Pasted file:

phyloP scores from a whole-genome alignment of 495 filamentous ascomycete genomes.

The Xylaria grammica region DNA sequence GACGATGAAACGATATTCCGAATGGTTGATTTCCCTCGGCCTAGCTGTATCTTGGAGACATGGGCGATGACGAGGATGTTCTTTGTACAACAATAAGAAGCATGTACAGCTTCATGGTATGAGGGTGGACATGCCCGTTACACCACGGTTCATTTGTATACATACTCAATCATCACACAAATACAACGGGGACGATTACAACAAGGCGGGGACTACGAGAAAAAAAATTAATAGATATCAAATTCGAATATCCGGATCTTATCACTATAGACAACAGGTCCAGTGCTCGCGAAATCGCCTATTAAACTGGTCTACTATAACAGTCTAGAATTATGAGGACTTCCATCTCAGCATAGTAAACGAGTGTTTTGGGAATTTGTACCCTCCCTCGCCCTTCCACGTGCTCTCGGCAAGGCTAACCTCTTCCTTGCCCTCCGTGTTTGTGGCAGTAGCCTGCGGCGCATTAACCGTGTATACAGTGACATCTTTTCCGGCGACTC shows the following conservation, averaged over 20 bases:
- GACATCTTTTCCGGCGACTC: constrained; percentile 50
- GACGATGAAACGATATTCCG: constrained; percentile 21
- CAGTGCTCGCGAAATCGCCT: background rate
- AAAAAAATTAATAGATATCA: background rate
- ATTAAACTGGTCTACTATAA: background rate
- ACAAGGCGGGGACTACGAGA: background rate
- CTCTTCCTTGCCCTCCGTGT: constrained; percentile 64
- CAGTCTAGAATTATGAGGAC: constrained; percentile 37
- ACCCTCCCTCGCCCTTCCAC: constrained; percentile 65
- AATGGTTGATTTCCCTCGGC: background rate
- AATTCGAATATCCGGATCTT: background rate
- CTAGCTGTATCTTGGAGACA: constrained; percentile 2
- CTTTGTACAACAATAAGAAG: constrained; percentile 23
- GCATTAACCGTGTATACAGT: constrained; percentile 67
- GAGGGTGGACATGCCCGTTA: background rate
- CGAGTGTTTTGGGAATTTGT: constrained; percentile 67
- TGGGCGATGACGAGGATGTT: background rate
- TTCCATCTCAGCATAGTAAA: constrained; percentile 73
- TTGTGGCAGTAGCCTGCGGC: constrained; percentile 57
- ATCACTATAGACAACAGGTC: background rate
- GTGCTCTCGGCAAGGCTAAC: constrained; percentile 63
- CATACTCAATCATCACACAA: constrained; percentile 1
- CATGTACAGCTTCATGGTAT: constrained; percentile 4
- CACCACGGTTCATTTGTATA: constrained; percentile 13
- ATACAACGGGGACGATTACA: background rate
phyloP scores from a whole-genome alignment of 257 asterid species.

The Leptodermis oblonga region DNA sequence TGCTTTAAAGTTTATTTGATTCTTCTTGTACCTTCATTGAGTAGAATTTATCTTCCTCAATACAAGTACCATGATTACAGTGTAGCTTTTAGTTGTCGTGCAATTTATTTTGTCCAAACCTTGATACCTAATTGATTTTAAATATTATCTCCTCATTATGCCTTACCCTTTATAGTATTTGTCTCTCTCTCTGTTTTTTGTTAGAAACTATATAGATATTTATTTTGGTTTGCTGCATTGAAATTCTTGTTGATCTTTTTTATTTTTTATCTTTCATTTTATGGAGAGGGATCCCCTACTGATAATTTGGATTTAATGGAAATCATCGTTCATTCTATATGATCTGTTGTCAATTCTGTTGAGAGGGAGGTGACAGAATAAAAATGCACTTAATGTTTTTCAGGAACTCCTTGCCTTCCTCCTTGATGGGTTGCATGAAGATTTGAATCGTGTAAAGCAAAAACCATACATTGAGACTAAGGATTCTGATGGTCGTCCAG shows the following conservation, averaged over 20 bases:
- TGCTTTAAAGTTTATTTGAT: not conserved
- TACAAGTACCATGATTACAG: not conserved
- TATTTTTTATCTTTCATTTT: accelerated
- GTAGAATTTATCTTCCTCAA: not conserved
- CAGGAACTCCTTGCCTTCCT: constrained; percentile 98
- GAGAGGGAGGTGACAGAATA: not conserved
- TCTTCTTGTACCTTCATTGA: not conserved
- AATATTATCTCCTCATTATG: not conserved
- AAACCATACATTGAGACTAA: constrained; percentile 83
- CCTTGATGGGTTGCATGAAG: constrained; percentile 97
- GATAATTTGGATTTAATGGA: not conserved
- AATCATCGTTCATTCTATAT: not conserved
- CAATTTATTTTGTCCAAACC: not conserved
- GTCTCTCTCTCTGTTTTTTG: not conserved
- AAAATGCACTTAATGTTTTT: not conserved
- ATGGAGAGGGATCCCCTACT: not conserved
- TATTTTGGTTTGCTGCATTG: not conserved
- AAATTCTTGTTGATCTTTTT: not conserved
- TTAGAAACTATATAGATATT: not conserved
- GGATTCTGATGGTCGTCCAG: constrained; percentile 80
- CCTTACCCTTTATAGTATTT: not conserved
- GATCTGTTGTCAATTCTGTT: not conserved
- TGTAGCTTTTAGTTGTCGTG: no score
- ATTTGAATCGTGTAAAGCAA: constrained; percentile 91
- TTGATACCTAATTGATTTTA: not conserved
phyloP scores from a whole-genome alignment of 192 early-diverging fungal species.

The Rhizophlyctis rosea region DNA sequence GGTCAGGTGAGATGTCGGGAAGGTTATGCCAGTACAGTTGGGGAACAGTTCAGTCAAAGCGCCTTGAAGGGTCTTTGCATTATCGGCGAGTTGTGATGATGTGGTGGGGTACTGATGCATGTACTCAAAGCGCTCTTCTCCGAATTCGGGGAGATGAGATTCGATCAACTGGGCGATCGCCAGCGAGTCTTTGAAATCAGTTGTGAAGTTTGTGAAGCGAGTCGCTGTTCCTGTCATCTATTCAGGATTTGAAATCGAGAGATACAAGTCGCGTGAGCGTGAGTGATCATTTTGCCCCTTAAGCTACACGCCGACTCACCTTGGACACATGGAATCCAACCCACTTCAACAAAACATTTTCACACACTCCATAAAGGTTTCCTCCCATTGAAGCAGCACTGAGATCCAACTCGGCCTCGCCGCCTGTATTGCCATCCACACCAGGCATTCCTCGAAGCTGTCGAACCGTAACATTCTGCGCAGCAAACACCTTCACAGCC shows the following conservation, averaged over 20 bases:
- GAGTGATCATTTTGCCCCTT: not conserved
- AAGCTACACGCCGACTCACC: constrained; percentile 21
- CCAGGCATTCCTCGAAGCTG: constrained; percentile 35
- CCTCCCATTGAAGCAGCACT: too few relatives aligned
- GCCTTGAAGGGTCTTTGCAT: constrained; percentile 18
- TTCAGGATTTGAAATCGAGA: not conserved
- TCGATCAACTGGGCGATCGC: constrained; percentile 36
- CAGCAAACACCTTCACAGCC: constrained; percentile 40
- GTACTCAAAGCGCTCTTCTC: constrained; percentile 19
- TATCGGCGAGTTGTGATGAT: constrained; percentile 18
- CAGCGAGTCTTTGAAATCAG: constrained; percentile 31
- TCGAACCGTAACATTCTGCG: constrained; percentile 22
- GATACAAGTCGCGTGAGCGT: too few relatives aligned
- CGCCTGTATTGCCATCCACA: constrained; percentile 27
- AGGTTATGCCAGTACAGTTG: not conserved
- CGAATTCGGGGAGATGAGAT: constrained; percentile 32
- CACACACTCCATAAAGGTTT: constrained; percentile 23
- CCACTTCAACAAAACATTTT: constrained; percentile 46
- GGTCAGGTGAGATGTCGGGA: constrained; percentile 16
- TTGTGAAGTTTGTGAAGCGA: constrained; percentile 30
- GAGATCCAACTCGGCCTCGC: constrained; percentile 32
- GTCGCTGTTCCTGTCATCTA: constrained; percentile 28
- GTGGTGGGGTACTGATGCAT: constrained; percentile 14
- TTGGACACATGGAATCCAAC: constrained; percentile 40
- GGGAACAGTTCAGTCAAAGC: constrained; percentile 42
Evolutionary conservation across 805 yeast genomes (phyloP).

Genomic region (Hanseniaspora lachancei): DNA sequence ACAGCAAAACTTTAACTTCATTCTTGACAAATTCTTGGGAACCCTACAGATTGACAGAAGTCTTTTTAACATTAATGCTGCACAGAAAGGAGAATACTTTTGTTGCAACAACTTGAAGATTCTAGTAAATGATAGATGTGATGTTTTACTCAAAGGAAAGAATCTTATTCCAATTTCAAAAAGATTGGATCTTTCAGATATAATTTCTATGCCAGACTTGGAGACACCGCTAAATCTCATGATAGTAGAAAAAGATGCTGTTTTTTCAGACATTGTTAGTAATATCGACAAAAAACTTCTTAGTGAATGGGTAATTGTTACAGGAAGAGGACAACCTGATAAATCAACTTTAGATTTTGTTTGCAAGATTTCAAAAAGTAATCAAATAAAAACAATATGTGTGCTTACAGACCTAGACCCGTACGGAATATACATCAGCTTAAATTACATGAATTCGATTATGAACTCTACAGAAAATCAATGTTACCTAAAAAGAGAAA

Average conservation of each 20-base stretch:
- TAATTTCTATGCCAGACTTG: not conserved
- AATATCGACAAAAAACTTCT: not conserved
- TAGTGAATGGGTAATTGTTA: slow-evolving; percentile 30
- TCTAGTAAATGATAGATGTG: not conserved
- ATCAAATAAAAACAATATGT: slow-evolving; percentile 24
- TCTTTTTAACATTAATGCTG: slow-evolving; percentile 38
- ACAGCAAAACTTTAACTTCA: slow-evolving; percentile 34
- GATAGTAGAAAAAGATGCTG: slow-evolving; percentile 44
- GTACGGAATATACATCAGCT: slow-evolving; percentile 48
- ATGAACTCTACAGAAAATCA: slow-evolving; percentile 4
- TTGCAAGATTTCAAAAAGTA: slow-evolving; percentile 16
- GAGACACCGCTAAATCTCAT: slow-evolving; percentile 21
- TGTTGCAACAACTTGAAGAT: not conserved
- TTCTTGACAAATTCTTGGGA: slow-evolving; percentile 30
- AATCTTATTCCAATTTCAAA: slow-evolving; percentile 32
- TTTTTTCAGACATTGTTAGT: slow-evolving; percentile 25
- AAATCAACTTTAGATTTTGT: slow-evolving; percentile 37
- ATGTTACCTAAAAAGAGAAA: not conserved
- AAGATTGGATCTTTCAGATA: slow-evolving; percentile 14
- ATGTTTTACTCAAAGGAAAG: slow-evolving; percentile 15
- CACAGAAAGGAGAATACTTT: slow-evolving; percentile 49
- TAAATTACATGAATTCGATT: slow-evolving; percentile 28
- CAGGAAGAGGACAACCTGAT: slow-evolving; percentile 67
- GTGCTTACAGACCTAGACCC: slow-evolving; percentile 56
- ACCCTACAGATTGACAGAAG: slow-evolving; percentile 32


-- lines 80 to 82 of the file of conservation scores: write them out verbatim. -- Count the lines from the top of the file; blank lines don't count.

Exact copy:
- TTGGACACATGGAATCCAAC: constrained; percentile 40
- GGGAACAGTTCAGTCAAAGC: constrained; percentile 42
Evolutionary conservation across 805 yeast genomes (phyloP).